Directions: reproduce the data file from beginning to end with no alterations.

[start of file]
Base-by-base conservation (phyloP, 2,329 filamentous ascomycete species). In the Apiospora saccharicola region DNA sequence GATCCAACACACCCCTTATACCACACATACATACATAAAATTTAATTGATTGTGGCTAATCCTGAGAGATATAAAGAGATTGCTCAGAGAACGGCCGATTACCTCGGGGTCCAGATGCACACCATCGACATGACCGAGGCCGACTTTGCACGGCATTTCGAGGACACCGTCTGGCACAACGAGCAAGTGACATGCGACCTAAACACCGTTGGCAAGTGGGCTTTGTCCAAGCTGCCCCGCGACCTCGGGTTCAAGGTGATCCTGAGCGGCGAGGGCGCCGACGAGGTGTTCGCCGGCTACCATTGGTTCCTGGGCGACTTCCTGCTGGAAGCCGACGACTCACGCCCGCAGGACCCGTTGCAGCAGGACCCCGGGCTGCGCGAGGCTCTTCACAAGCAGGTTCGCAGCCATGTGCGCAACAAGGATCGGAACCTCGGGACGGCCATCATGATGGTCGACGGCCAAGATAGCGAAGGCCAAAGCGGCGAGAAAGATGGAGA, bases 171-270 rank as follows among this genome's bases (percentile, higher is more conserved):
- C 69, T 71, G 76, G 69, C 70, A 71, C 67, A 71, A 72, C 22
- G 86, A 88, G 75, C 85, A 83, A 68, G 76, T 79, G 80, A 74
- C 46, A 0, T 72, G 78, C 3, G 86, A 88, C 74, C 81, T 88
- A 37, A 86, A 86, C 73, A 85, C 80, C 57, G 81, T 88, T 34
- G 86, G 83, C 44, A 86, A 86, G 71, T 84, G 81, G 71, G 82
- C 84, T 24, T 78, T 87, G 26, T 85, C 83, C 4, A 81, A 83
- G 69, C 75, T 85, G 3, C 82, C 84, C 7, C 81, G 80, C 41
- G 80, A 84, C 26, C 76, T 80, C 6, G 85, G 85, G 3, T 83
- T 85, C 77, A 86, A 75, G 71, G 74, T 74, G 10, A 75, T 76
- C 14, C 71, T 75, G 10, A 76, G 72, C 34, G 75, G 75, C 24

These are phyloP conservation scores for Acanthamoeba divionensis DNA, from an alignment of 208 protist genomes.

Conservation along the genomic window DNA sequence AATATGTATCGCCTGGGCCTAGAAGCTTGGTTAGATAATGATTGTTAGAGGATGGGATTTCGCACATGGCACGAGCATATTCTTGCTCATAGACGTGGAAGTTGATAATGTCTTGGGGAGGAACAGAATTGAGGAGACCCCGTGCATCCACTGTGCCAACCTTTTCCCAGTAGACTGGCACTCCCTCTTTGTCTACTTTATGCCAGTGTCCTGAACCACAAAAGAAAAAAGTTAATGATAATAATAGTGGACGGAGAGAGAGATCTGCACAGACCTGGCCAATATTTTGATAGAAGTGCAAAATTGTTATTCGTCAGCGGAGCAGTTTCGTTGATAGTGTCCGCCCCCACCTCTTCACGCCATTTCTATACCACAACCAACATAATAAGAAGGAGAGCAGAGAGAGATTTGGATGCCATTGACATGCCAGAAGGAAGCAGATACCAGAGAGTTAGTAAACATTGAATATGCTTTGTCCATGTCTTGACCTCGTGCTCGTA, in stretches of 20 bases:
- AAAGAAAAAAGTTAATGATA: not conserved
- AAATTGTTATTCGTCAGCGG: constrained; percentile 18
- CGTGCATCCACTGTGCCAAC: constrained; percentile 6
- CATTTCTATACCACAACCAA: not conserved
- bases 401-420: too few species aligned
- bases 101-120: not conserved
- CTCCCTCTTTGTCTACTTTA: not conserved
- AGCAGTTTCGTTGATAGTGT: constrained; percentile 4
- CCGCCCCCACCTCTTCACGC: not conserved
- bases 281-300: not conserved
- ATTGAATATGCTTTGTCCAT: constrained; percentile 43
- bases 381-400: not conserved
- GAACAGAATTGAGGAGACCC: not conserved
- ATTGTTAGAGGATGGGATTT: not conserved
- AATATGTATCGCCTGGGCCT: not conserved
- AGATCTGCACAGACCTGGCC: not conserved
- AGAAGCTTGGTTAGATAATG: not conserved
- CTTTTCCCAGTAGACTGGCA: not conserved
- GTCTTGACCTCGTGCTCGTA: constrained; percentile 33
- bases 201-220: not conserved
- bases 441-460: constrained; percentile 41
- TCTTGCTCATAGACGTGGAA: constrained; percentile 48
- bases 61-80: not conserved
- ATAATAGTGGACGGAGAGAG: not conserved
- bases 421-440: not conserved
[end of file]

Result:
Base-by-base conservation (phyloP, 2,329 filamentous ascomycete species). In the Apiospora saccharicola region DNA sequence GATCCAACACACCCCTTATACCACACATACATACATAAAATTTAATTGATTGTGGCTAATCCTGAGAGATATAAAGAGATTGCTCAGAGAACGGCCGATTACCTCGGGGTCCAGATGCACACCATCGACATGACCGAGGCCGACTTTGCACGGCATTTCGAGGACACCGTCTGGCACAACGAGCAAGTGACATGCGACCTAAACACCGTTGGCAAGTGGGCTTTGTCCAAGCTGCCCCGCGACCTCGGGTTCAAGGTGATCCTGAGCGGCGAGGGCGCCGACGAGGTGTTCGCCGGCTACCATTGGTTCCTGGGCGACTTCCTGCTGGAAGCCGACGACTCACGCCCGCAGGACCCGTTGCAGCAGGACCCCGGGCTGCGCGAGGCTCTTCACAAGCAGGTTCGCAGCCATGTGCGCAACAAGGATCGGAACCTCGGGACGGCCATCATGATGGTCGACGGCCAAGATAGCGAAGGCCAAAGCGGCGAGAAAGATGGAGA, bases 171-270 rank as follows among this genome's bases (percentile, higher is more conserved):
- C 69, T 71, G 76, G 69, C 70, A 71, C 67, A 71, A 72, C 22
- G 86, A 88, G 75, C 85, A 83, A 68, G 76, T 79, G 80, A 74
- C 46, A 0, T 72, G 78, C 3, G 86, A 88, C 74, C 81, T 88
- A 37, A 86, A 86, C 73, A 85, C 80, C 57, G 81, T 88, T 34
- G 86, G 83, C 44, A 86, A 86, G 71, T 84, G 81, G 71, G 82
- C 84, T 24, T 78, T 87, G 26, T 85, C 83, C 4, A 81, A 83
- G 69, C 75, T 85, G 3, C 82, C 84, C 7, C 81, G 80, C 41
- G 80, A 84, C 26, C 76, T 80, C 6, G 85, G 85, G 3, T 83
- T 85, C 77, A 86, A 75, G 71, G 74, T 74, G 10, A 75, T 76
- C 14, C 71, T 75, G 10, A 76, G 72, C 34, G 75, G 75, C 24

These are phyloP conservation scores for Acanthamoeba divionensis DNA, from an alignment of 208 protist genomes.

Conservation along the genomic window DNA sequence AATATGTATCGCCTGGGCCTAGAAGCTTGGTTAGATAATGATTGTTAGAGGATGGGATTTCGCACATGGCACGAGCATATTCTTGCTCATAGACGTGGAAGTTGATAATGTCTTGGGGAGGAACAGAATTGAGGAGACCCCGTGCATCCACTGTGCCAACCTTTTCCCAGTAGACTGGCACTCCCTCTTTGTCTACTTTATGCCAGTGTCCTGAACCACAAAAGAAAAAAGTTAATGATAATAATAGTGGACGGAGAGAGAGATCTGCACAGACCTGGCCAATATTTTGATAGAAGTGCAAAATTGTTATTCGTCAGCGGAGCAGTTTCGTTGATAGTGTCCGCCCCCACCTCTTCACGCCATTTCTATACCACAACCAACATAATAAGAAGGAGAGCAGAGAGAGATTTGGATGCCATTGACATGCCAGAAGGAAGCAGATACCAGAGAGTTAGTAAACATTGAATATGCTTTGTCCATGTCTTGACCTCGTGCTCGTA, in stretches of 20 bases:
- AAAGAAAAAAGTTAATGATA: not conserved
- AAATTGTTATTCGTCAGCGG: constrained; percentile 18
- CGTGCATCCACTGTGCCAAC: constrained; percentile 6
- CATTTCTATACCACAACCAA: not conserved
- bases 401-420: too few species aligned
- bases 101-120: not conserved
- CTCCCTCTTTGTCTACTTTA: not conserved
- AGCAGTTTCGTTGATAGTGT: constrained; percentile 4
- CCGCCCCCACCTCTTCACGC: not conserved
- bases 281-300: not conserved
- ATTGAATATGCTTTGTCCAT: constrained; percentile 43
- bases 381-400: not conserved
- GAACAGAATTGAGGAGACCC: not conserved
- ATTGTTAGAGGATGGGATTT: not conserved
- AATATGTATCGCCTGGGCCT: not conserved
- AGATCTGCACAGACCTGGCC: not conserved
- AGAAGCTTGGTTAGATAATG: not conserved
- CTTTTCCCAGTAGACTGGCA: not conserved
- GTCTTGACCTCGTGCTCGTA: constrained; percentile 33
- bases 201-220: not conserved
- bases 441-460: constrained; percentile 41
- TCTTGCTCATAGACGTGGAA: constrained; percentile 48
- bases 61-80: not conserved
- ATAATAGTGGACGGAGAGAG: not conserved
- bases 421-440: not conserved